Remote and in-person positions are inherently different, and we don’t recommend pretending otherwise. Instead, you should find ways to fill gaps that inevitably stem from the physical distance to improve student learning.

Establish Clear Communication Channels 

Communication has to be clear and, above all, consistent. The channels you use have a lot to do with how teachers receive and retain information. We recommend erring on the side of too much communication, simply because virtual teachers often inherently feel out of the loop.

Administrators and teachers should ideally decide between them on both the best communication channels and information delivery systems. 

For example, maybe there’s a weekly one-on-one virtual meeting between the teacher’s direct supervisor and a quarterly teleconference with district leaders. If there are policy updates that may or may not affect the virtual teacher, consider how tools like email newsletters or Slack channels can help employees feel included. 

Traditional public schools already often struggle with accurate and clear communication, and virtual positions add a new layer of complexity. This is why prioritizing communication, even if it feels superfluous at the time, may do far more good than you realize. If teachers have questions, they have someone to turn to. If they’re frustrated by a situation, they know you will hear and (if possible address their concerns. 

Facilitate Collaborative Support Networks 

Collaborative support networks bring everyone to the table, allowing them to share what’s on their minds. When you facilitate regular communication, the relationships become more cohesive. Instead of pals messaging each other their virtual teaching grievances, the conversations (and the resulting improvement suggestions) are more complete and constructive.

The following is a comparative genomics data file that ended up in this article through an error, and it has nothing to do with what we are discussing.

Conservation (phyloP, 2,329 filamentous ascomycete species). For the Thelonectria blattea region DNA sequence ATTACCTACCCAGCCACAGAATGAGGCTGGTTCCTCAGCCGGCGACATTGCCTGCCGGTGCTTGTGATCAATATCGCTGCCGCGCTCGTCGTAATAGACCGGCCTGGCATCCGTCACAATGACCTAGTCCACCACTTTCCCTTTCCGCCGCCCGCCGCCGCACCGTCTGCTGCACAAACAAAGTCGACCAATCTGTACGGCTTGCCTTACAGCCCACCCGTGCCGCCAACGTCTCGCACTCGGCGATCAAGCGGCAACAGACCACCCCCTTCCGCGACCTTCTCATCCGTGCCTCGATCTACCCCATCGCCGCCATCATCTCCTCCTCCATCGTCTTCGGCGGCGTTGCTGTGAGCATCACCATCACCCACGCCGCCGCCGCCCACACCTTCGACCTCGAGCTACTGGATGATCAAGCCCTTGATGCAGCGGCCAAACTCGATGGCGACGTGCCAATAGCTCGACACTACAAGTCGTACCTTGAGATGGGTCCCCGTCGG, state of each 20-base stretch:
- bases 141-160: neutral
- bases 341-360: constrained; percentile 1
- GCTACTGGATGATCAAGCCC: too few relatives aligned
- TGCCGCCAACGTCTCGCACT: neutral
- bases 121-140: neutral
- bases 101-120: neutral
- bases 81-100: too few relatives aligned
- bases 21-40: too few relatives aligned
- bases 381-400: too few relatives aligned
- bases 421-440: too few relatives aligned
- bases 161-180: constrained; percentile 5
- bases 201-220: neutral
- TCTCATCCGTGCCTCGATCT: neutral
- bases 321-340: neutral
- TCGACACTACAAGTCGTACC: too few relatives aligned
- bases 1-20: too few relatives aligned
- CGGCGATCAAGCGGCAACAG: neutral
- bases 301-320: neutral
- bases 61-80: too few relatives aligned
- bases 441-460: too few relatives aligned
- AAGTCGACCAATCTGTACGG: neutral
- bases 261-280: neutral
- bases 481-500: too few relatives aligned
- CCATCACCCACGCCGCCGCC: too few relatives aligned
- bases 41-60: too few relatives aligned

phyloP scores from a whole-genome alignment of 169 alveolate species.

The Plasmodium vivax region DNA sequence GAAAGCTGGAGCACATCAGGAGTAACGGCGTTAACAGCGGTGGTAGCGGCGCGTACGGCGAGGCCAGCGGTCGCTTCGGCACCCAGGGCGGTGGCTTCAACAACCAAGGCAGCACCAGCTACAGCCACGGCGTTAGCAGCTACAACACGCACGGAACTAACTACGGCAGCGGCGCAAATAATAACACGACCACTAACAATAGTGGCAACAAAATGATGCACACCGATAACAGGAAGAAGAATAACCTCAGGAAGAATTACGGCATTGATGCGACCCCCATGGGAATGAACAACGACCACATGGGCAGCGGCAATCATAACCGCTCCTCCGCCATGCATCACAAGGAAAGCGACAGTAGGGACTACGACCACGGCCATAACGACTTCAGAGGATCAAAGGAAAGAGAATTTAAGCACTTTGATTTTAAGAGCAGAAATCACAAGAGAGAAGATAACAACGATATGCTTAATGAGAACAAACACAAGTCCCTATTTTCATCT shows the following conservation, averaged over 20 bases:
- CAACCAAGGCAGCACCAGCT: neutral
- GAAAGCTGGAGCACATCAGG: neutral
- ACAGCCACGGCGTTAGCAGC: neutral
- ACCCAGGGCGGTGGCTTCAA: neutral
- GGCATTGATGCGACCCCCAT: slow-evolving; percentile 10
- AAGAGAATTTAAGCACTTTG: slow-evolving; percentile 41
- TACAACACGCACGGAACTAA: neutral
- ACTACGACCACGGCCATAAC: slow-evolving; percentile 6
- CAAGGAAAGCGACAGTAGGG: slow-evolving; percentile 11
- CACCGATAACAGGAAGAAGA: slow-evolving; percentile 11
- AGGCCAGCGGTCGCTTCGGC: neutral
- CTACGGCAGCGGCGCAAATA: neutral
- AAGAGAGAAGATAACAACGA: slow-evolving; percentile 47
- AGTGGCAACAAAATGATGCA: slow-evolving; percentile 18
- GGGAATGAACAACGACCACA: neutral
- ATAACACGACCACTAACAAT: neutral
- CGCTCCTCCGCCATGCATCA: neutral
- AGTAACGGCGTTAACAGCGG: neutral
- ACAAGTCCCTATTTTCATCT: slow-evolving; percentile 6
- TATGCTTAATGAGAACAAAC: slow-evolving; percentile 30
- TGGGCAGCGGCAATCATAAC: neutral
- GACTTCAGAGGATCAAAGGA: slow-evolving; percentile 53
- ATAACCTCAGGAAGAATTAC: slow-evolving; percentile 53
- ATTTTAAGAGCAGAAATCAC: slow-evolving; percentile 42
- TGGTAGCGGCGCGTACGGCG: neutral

For example, you might set up a peer support group that meets every month to chat about students’ progression. Or you might design a mentorship program where experienced teachers can share tips on how to organize classwork, engage students, and find more meaning and personal fulfillment in the day-to-day. 

You could even go so far as to have regular meetings where virtual teachers research the latest technology and discuss whether it would facilitate their duties. Remember that virtual teacher support doesn’t have to break your budget — there’s plenty you can do with the resources at your disposal. 

Offer Regular Feedback and Check-Ins 

Regular feedback and check-ins are non-negotiables for virtual and traditional teachers, though the strategies may change depending on the role. Virtual teachers receive different cues throughout the day about their performance. Structured, specific, and consistent feedback goes a long way to clarify what these cues mean and how teachers can use them to pivot or improve. 

For example, maybe you schedule formal reviews every school year and quarterly drop-ins where you observe the classroom dynamics and interactions. If the students seem disengaged or unable to keep pace with the lesson plan, this can indicate that the virtual teacher needs additional support. 

Or you might implement student surveys and peer reviews in the middle of the semester to gauge teacher performance before final grades are in. While no teacher wants to feel like they’re under a microscope, they also don’t want to be ignored. Regular feedback is a healthy compromise to show it’s a two-way street. 

Provide Essential Support for Virtual Teachers Today

In 2023, 23% of teachers left their school. That’s a stark reminder that school leaders don’t have time to belabor or debate how to support their virtual teachers. The time to step in is now, even if the attempts aren’t perfect, and even if they’re met with ambivalence at first. More comprehensive support is the best way to enhance teacher performance and well-being. 

In addition to following our strategies and tips above, consider partnering with an organization like Elevate K-12. Our LIVE teaching solution prioritizes experienced, authoritative teachers who are ready to jump into the fray. Plus, we provide unparalleled support for our virtual teachers, so their performance never falters. 

If your virtual teachers could use more support to ensure student success, contact Elevate K-12 today!